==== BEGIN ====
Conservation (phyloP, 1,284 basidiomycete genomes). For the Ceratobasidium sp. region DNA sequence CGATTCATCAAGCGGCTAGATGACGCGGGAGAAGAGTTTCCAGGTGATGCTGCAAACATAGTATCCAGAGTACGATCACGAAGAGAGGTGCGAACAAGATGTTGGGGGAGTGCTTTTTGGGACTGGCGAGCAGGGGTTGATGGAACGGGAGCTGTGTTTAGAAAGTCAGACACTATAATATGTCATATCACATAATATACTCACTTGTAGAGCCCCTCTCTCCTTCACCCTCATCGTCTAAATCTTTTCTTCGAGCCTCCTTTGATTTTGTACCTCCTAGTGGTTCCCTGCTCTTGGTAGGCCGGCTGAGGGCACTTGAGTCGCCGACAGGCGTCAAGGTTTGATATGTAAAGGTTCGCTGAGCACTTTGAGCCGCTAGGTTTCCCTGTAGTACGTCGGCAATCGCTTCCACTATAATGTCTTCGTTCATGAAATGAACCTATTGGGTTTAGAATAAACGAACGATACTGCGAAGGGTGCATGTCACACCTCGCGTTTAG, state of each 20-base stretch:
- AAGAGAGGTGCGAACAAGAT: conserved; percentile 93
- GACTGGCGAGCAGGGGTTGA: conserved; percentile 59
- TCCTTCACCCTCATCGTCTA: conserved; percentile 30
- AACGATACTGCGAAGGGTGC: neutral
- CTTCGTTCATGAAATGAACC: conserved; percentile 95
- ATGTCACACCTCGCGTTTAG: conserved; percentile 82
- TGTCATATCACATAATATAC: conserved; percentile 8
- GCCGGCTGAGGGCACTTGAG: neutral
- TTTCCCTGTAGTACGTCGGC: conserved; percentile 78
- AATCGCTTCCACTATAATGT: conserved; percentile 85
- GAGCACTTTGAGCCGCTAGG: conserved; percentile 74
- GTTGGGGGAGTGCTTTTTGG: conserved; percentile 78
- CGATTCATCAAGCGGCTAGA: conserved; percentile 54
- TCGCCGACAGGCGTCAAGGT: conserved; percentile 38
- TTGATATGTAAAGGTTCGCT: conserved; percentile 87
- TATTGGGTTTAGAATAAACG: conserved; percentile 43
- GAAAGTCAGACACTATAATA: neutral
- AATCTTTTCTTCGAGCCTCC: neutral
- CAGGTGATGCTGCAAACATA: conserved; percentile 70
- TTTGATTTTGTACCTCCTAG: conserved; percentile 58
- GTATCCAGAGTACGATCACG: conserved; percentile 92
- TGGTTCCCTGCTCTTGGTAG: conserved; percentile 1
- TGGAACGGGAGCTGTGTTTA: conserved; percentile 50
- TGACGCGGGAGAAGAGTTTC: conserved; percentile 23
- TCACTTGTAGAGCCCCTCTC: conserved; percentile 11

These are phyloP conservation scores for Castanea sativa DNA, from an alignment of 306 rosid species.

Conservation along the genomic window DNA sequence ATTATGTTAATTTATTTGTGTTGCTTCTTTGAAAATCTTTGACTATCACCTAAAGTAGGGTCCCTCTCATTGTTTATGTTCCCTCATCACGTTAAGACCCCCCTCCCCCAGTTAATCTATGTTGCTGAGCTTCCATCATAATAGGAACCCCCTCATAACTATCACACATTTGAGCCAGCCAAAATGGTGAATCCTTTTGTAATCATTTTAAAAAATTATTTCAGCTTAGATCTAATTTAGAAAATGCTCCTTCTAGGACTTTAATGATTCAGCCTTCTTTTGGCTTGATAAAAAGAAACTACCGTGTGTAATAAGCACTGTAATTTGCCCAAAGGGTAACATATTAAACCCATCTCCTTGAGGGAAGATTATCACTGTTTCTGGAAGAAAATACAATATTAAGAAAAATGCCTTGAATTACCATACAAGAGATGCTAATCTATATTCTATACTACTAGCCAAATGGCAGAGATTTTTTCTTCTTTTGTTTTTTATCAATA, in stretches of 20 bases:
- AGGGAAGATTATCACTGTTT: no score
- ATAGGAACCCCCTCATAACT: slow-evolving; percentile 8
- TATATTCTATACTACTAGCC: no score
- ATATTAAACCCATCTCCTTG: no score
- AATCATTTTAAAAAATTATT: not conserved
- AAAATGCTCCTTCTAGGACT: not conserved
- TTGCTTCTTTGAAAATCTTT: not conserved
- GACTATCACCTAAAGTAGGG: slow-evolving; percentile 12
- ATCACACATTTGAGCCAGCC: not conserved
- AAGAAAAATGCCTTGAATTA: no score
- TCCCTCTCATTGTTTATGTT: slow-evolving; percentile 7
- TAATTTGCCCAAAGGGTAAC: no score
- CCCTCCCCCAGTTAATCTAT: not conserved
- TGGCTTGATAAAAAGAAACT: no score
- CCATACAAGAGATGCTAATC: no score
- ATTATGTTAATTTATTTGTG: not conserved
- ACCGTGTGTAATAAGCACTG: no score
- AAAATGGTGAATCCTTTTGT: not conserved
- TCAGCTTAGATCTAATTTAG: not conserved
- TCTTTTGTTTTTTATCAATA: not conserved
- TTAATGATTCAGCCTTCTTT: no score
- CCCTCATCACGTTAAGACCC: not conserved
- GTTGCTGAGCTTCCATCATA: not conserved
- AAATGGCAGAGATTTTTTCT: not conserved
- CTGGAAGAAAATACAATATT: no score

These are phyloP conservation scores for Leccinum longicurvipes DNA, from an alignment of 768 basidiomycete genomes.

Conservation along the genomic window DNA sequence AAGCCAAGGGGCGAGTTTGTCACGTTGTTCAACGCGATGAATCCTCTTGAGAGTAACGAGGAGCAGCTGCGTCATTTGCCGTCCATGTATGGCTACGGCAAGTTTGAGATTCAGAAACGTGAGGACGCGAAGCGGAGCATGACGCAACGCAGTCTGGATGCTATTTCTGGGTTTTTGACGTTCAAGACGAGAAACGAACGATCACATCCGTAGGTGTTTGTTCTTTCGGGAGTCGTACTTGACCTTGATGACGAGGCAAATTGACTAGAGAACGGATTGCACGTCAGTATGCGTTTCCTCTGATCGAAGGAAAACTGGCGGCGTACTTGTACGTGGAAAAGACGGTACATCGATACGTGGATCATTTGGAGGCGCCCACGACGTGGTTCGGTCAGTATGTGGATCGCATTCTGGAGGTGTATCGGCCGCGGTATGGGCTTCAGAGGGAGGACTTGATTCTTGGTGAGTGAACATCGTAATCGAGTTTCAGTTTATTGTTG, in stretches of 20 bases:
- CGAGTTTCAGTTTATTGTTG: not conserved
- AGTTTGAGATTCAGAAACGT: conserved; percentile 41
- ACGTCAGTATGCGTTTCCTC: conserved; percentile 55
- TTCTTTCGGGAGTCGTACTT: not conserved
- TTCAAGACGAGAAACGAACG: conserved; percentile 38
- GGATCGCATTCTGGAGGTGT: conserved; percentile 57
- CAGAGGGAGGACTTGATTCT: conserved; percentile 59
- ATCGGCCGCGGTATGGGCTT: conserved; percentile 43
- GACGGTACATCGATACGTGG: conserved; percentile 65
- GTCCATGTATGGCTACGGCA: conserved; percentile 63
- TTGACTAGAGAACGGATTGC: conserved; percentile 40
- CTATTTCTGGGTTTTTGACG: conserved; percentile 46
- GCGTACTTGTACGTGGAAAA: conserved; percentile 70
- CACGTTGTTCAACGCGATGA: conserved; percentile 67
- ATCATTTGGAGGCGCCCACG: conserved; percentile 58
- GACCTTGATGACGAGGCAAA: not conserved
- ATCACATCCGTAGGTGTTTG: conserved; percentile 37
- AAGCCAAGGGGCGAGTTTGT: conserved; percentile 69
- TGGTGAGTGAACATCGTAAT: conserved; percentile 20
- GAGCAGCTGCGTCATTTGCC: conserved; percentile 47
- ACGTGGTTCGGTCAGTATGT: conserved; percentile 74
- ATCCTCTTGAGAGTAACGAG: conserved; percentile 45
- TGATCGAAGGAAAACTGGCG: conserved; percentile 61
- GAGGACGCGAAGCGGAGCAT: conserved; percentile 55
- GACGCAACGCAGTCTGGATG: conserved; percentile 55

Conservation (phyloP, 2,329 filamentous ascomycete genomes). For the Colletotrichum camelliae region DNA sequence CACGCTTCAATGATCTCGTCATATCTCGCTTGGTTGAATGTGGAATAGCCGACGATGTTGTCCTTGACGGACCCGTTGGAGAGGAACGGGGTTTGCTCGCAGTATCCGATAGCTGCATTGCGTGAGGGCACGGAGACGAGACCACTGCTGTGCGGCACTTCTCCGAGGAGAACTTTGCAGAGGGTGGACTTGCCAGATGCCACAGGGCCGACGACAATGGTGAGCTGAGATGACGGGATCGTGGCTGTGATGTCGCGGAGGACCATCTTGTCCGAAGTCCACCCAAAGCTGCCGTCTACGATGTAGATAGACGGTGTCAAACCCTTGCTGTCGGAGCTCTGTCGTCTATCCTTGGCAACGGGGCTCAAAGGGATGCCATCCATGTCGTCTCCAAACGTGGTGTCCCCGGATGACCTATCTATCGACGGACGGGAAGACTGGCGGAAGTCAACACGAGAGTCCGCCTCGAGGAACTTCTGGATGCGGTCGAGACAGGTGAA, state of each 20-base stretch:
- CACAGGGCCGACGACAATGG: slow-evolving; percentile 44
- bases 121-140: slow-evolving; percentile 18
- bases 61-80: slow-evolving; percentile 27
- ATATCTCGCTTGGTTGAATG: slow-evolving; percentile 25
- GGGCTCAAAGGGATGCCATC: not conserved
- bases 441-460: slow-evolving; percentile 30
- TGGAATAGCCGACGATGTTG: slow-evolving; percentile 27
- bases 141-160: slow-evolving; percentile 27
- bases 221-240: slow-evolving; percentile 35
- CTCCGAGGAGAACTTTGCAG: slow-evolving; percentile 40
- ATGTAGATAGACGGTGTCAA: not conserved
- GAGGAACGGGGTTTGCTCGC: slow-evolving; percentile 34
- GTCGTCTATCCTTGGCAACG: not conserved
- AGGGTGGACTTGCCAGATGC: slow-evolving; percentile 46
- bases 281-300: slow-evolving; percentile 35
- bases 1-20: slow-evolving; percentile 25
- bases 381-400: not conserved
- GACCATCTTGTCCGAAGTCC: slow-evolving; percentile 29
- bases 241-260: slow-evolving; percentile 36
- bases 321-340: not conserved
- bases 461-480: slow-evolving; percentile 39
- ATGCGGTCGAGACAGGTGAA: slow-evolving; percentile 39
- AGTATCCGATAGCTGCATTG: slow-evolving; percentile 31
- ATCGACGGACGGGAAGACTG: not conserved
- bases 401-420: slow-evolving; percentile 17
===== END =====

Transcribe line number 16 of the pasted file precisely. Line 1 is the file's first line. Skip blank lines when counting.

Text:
- TTGATATGTAAAGGTTCGCT: conserved; percentile 87